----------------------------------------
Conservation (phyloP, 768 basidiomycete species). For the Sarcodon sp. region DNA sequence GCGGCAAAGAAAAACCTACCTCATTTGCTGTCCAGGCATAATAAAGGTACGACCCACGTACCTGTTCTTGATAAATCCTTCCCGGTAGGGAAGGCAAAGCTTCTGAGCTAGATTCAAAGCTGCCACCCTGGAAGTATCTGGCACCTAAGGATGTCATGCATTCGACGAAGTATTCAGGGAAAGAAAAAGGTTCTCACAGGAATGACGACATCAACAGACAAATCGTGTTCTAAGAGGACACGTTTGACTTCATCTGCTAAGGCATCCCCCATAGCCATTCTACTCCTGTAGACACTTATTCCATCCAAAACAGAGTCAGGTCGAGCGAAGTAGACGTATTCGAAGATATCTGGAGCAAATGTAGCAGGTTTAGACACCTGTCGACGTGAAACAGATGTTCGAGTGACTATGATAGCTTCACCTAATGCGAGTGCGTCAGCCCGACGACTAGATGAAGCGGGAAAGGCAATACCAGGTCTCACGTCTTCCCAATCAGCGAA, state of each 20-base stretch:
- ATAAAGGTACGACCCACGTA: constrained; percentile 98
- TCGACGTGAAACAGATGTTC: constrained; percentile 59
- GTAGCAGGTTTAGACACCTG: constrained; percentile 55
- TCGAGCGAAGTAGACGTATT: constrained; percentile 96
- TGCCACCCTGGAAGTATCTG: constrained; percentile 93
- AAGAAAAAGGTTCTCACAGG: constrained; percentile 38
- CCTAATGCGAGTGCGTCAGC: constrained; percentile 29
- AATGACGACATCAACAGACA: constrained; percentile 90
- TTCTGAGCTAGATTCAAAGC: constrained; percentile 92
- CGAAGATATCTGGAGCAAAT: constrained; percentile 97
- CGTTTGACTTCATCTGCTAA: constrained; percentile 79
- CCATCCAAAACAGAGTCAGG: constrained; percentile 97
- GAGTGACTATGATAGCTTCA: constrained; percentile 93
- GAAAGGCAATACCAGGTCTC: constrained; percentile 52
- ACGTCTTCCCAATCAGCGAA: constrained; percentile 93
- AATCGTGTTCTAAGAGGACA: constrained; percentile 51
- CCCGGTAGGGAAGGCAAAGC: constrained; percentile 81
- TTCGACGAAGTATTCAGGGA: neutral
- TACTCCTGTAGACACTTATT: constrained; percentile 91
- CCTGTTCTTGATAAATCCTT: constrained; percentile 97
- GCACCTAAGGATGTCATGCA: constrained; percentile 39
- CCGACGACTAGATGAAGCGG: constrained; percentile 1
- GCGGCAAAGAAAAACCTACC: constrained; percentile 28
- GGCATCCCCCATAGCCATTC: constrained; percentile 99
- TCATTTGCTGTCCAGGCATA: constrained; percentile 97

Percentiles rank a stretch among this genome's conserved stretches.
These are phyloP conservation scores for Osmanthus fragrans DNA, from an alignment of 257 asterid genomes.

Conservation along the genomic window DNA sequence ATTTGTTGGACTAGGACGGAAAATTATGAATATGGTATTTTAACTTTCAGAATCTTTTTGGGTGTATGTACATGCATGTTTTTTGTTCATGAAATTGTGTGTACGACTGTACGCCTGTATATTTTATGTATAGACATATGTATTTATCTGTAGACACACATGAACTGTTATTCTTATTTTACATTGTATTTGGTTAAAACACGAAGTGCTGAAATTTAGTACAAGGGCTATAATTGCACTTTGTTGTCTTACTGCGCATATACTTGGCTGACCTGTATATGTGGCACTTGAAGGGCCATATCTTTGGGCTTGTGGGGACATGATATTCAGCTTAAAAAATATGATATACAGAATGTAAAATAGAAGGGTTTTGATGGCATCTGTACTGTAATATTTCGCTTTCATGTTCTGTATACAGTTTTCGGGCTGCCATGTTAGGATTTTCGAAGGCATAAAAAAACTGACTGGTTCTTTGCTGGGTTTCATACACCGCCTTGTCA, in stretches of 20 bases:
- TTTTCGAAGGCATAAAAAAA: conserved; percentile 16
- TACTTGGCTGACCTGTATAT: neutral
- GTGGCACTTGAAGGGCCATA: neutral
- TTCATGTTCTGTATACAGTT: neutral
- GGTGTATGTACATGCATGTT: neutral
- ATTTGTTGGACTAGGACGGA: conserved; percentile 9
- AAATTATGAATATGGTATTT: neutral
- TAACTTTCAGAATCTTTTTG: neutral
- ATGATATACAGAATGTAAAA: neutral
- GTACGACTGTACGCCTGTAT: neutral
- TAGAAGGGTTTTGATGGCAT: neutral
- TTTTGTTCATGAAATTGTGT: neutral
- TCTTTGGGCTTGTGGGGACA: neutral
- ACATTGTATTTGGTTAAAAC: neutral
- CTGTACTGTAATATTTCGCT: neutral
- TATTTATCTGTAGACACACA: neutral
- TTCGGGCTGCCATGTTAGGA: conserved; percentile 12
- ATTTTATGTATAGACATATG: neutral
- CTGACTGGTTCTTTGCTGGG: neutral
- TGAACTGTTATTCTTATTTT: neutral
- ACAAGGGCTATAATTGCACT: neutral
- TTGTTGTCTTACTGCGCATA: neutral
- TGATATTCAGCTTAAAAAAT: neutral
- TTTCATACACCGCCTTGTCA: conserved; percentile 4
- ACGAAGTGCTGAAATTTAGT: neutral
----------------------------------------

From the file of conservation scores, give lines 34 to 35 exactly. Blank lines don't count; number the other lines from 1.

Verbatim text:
- GGTGTATGTACATGCATGTT: neutral
- ATTTGTTGGACTAGGACGGA: conserved; percentile 9